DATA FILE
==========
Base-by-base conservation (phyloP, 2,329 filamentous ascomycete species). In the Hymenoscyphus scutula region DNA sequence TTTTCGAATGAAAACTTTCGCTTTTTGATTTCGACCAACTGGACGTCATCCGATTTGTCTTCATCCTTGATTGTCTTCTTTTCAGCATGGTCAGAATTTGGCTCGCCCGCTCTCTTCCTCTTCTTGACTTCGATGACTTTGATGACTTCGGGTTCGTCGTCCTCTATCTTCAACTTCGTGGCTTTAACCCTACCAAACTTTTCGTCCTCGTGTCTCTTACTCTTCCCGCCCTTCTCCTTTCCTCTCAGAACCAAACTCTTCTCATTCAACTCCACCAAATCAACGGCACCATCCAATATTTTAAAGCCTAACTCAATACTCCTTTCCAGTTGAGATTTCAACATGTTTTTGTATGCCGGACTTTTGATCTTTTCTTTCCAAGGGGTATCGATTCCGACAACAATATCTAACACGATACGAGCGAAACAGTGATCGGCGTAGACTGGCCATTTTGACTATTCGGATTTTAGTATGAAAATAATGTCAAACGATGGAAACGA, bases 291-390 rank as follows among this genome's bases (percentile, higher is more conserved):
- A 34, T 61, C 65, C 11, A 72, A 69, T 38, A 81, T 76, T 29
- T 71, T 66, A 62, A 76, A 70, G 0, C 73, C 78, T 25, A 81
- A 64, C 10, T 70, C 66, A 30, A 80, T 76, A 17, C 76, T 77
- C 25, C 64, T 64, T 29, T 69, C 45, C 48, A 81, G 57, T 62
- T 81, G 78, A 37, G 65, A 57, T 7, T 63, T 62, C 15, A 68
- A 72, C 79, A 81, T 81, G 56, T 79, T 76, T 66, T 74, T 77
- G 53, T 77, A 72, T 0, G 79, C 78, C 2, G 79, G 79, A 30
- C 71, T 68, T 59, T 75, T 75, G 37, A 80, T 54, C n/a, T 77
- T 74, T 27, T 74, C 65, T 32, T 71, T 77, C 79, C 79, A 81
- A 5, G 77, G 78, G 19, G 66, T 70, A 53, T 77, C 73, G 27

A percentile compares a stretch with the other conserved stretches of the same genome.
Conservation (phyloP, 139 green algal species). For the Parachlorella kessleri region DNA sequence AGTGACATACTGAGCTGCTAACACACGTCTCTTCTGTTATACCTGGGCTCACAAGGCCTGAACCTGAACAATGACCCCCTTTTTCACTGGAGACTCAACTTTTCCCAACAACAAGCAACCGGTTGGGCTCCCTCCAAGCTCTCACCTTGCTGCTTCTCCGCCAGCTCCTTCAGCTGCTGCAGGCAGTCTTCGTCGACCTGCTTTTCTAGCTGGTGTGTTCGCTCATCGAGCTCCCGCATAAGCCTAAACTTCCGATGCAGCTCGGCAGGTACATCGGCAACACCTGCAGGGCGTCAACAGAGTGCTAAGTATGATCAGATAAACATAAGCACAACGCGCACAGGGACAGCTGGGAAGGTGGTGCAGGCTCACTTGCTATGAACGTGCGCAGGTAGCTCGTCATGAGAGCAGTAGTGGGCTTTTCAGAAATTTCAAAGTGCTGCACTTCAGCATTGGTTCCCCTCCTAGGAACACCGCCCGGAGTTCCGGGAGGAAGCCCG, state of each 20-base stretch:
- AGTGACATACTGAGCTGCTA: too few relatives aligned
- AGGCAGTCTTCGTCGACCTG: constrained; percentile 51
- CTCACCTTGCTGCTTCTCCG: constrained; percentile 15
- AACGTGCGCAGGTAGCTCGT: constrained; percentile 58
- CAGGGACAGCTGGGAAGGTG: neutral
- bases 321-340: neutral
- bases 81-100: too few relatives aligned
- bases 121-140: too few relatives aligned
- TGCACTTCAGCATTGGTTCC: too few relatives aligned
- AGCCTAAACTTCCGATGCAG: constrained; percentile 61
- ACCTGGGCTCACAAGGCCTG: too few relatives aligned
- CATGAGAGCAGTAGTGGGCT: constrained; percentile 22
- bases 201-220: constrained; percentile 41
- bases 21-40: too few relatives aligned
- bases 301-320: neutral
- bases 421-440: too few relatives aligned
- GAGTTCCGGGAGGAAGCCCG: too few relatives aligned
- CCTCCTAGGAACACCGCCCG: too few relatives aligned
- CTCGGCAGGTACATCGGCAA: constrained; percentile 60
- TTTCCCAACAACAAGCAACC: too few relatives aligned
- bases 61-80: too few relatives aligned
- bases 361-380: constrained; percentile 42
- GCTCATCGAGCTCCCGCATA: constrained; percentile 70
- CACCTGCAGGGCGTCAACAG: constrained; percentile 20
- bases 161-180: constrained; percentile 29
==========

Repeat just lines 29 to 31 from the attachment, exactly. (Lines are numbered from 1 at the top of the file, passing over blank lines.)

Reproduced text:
- bases 421-440: too few relatives aligned
- GAGTTCCGGGAGGAAGCCCG: too few relatives aligned
- CCTCCTAGGAACACCGCCCG: too few relatives aligned